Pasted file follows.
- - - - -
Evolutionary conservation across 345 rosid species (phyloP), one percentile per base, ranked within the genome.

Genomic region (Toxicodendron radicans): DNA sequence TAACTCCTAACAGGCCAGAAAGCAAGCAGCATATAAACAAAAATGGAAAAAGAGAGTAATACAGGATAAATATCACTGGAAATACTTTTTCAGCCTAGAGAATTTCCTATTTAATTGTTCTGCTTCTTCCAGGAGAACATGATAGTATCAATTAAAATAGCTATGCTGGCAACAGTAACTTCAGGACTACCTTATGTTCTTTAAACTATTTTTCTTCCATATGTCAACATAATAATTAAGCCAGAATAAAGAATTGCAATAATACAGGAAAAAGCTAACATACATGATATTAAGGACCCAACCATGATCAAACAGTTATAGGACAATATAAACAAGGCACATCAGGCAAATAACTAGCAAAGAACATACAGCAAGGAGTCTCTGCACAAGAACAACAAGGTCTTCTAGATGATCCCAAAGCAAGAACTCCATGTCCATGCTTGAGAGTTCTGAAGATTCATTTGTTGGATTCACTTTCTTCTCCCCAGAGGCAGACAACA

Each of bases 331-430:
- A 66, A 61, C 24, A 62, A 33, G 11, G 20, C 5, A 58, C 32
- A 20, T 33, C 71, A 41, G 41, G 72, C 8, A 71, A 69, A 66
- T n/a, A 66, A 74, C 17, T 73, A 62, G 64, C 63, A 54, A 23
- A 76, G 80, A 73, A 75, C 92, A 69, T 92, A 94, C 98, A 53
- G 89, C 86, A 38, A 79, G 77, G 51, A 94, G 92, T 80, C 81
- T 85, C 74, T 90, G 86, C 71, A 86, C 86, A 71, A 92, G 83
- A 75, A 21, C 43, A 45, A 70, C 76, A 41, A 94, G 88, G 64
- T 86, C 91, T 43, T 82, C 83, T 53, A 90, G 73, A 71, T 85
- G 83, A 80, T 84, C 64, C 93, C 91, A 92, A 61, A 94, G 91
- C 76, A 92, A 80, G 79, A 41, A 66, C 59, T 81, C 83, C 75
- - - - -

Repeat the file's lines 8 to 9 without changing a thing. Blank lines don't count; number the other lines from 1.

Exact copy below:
- G 89, C 86, A 38, A 79, G 77, G 51, A 94, G 92, T 80, C 81
- T 85, C 74, T 90, G 86, C 71, A 86, C 86, A 71, A 92, G 83